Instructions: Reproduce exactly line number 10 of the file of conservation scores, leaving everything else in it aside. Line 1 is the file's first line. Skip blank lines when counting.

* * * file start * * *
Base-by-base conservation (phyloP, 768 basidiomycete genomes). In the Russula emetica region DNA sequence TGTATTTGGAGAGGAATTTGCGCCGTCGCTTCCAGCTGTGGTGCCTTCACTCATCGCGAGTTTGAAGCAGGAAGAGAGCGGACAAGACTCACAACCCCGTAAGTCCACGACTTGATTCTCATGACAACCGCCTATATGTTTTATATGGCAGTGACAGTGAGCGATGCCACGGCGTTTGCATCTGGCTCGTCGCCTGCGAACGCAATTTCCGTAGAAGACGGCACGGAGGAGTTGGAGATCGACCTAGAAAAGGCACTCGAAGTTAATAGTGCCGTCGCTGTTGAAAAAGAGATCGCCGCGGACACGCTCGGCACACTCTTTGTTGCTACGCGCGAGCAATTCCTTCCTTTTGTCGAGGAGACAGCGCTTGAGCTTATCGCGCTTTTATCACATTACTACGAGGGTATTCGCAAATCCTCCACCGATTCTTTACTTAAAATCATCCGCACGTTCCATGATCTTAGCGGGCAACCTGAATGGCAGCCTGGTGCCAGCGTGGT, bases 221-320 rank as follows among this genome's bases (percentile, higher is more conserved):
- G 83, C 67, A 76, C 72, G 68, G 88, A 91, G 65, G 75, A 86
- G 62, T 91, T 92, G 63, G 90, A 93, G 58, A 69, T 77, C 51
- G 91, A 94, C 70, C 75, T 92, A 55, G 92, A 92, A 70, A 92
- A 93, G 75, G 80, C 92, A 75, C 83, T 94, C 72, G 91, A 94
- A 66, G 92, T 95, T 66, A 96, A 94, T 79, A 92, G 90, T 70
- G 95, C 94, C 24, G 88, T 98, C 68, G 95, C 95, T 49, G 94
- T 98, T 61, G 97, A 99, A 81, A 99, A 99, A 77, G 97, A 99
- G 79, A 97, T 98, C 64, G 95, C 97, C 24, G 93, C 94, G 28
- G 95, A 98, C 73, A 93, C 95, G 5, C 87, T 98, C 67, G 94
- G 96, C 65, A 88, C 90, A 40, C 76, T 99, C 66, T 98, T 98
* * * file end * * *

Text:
- G 95, A 98, C 73, A 93, C 95, G 5, C 87, T 98, C 67, G 94